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Wait, I have a video on how they do the hairdryer method. Maybe before you start you want to watch this.
I recently debound my first book using the iron method. I must say it was insanely easy. I had some doubt and the hairdryer method seemed safer, but I decided to try using the iron and it went swimmingly. It was a much simpler process than I had thought.
I followed the tutorial fxu posted above and just heated the spine, took some pages out with ease, and when it got difficult again as the glue began to dry, I just popped it back on the iron and repeated.
Though I noticed my cover was starting to burn a bit, so be careful how hot you set the iron. And I don't know why you'd expect to get glue on the iron, I had no such trouble.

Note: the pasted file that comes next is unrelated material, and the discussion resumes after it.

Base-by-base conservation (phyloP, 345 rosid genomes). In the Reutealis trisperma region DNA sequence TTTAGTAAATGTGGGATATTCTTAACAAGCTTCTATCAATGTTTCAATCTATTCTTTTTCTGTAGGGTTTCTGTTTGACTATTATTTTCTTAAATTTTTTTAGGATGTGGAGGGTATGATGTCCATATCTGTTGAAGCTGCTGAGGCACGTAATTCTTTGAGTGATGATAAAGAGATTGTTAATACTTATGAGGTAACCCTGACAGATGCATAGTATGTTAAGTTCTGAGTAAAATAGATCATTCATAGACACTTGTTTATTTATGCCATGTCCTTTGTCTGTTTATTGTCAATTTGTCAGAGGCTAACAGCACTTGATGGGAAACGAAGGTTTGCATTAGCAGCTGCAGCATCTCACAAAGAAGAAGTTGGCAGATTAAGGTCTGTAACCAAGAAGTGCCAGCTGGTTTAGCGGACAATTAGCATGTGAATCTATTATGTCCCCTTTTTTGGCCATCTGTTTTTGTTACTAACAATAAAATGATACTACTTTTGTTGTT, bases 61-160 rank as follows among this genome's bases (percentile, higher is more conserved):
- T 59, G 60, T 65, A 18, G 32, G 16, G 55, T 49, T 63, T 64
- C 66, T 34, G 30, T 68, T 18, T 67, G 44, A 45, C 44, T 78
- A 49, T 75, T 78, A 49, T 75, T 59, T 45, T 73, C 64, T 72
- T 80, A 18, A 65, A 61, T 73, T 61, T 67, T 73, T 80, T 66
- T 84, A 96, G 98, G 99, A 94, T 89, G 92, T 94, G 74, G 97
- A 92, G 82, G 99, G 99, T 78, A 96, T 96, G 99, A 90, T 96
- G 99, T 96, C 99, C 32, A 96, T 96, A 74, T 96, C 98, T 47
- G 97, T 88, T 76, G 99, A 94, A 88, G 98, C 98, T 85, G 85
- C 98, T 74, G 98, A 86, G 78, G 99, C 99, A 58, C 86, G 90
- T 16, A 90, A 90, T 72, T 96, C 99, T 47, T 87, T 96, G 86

Last edited by Luco; May 03, 2009 at 08:59 AM.
I actually put a dry cloth between the hardcover & the iron to prevent burning.
alrite. i tried both iron n hairdryer.
n i guess hairdryer works best 4 me even tho its slower than using the iron.
thanks 4 all ur suggestions n tips
now i hv another question haha
when u scan the raw, what should u save the raw as?
i no most use jpeg but wouldnt that make the quality go down or somethin?
PNG is also lossless to the kind of colour information that manga entails. If you want to be certain of keeping it almost exactly the same, just scan and save as 64-coloured PNG-8. 64 colours is very safe, if not overkill, since perceptually you cannot distinguish between 64 different shades of greyscale, unless you are a falcon or cat. But I can presume you are not.
TIFF is too large with no benefit. It is both slower to open, and larger.
The time I can maybe understand the use of TIFF is for the RGB coloured pages if you want to be sure not to have any loss from a PNG-8 (which you should never use) or block artifacts from a JPG; although a JPG saved with 100 quality is very unlikely to get any visual defects, especially after a resize. Unless you release your chapters in 600 dpi.
Even a PNG-24 might end up with better size than the TIFF, and still be lossless.